"Ness #1" Comic Review
Written by James Ferguson
Written by Chris Welsh
Illustrated by Rob Carey
Colored by Dee Cunniffe
2016, 34 Pages
When I was a kid, there were two photographs that simultaneously terrified me and left me in complete awe. The first was the iconic shot of Bigfoot from the iconic Patterson film. The second was the blurry image of the Loch Ness Monster. The idea that these creatures could be out there in our world, lurking in the woods or just beneath the surface of the water, filled me with excitement, and it still does to this day. Of course, the Internet and satellite photography ruined a bit of that wonder, but a man can dream. This is why I was sold on Ness from the title alone. Fortunately, it's a pretty solid comic.
Ness takes place in, you guessed it, Loch Ness. A group of co-eds come to spread a loved one's ashes in the water and find a mysterious book. The next day, a giant monster made of tentacles and teeth starts to chase them. That makes up the bulk of this issue and it's so awesomely creepy. Artist Rob Carey has created a Lovecraftian horror show that can make your skin crawl just looking at it. It's this writhing mass of coils and terror. Every time you think you've seen the end of it, it turns and reveals even more mouths filled with even more teeth.
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Dee Cunniffe's colors paint a veil of normalcy over the surroundings. It looks like a serene field that would be great for a hike or nature photography. This makes the appearance of the beast all the more frightening. It would be like a great white shark suddenly leaping from one of those motivational posters.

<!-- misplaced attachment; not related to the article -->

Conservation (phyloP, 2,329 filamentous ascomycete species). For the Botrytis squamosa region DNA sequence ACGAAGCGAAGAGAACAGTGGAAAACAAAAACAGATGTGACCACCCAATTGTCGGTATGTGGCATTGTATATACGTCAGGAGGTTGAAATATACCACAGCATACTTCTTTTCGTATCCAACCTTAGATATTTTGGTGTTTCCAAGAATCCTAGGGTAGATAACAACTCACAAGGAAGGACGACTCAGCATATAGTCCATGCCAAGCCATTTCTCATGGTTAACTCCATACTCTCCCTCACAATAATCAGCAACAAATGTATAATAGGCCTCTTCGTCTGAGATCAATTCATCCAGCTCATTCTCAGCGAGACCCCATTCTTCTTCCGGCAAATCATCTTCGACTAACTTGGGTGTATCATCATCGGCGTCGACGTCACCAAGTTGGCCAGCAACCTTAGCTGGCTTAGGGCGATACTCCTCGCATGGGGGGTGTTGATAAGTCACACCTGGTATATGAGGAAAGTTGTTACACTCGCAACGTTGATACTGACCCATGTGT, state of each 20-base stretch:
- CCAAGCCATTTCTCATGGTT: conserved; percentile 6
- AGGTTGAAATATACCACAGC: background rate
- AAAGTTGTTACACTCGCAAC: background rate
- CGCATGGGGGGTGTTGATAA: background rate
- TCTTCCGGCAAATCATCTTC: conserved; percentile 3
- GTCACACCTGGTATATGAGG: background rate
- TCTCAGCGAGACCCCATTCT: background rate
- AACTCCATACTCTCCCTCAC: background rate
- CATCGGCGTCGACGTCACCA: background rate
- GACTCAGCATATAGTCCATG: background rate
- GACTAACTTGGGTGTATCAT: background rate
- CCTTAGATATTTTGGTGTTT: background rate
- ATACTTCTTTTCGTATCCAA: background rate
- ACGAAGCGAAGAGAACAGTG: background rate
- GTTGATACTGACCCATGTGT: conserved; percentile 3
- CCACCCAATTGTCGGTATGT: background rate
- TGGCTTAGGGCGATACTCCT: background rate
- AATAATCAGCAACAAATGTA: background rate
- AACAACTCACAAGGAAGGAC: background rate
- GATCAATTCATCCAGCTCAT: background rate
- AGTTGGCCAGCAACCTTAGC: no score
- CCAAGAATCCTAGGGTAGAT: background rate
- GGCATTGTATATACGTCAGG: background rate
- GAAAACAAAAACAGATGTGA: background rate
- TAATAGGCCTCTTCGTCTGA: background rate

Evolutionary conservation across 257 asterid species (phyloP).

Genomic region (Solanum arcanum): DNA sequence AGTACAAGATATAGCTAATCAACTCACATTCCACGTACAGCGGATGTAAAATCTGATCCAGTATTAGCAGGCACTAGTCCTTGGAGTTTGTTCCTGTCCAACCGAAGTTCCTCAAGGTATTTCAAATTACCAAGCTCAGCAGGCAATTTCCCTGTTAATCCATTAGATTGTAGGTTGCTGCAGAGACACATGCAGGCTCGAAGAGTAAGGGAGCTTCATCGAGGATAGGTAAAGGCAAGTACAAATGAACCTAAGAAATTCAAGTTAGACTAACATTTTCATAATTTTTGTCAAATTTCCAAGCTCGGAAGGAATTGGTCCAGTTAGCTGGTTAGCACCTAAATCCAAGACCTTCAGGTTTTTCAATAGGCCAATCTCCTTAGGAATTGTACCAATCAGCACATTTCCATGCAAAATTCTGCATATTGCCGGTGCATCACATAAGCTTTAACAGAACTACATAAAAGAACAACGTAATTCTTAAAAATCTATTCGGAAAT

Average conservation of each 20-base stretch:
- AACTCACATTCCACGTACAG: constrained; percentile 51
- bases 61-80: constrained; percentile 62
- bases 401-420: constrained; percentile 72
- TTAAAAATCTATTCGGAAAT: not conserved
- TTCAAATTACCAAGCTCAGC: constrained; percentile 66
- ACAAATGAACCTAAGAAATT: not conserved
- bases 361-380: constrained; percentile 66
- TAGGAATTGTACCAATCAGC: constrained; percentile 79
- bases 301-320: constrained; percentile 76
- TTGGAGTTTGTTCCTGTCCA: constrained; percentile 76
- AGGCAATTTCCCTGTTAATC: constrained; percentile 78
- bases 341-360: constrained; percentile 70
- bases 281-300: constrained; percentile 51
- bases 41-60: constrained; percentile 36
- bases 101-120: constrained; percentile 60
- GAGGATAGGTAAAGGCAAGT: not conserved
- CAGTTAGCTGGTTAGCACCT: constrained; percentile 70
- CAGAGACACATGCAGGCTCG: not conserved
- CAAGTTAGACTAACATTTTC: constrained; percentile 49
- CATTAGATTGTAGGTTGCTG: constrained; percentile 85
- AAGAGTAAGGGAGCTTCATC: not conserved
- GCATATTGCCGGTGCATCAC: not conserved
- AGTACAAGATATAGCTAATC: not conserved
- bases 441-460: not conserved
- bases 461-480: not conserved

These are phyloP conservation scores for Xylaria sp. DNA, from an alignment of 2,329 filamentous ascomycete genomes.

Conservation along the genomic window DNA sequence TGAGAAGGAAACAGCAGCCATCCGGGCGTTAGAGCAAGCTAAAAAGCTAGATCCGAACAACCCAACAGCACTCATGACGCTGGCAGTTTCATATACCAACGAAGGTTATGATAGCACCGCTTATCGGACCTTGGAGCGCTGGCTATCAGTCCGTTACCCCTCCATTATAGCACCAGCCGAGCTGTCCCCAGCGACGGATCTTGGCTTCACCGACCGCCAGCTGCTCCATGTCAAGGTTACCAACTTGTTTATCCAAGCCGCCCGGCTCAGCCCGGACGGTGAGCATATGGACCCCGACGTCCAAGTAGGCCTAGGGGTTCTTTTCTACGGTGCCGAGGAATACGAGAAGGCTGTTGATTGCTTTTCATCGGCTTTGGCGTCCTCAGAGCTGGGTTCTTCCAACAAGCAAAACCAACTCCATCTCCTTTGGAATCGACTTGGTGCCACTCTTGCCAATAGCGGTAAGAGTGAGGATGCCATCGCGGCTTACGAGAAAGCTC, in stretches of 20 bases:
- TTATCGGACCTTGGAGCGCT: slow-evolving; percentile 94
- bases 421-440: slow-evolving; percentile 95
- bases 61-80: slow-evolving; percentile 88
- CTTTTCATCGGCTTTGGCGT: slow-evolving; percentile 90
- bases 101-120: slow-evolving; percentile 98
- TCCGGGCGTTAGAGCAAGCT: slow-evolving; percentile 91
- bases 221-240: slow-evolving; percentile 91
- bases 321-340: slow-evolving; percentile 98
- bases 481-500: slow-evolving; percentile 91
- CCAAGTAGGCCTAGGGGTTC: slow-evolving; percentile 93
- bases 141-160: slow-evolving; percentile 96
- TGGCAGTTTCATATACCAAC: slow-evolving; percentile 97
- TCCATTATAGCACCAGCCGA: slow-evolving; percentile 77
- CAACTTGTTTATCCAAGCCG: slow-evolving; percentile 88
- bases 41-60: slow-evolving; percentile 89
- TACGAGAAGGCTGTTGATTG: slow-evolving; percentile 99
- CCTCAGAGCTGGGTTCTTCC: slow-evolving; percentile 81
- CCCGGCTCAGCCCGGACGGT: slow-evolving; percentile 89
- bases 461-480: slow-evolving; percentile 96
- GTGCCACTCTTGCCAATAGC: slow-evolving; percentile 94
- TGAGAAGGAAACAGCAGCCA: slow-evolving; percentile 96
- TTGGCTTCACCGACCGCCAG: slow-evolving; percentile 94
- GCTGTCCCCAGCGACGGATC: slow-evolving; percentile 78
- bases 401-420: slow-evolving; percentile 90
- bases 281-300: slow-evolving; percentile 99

It seems that this is just one creature that was held at bay by a small tribe of protectors, the last of which is brutally murdered in the opening pages. This lends an air of mysticism to Ness, adding so much more to the mythology of a single dinosaur-like beast swimming through the shallow water. If that's the case, what else is out there?
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The main characters are a little light in development at this point, but we're only one issue in. We barely learn their names before they're running for their lives. Normally I hate this kind of thing. It's why Godzilla comics just don't work for me. If it's just monstrous destruction, what's the point? Ness earns the insanity-inducing creature chase by providing a reason for its escape and showing what some of the locals think. Plus, that thing is so friggin' scary that Godzilla would probably run too.
Ness blends a Lovecraft level monster with local Scottish folklore with a hint of the traditional slasher flick. Think of a Friday the 13th movie but replace Jason with a rolling ball of tendrils and teeth. Doesn't that seem a helluva lot scarier?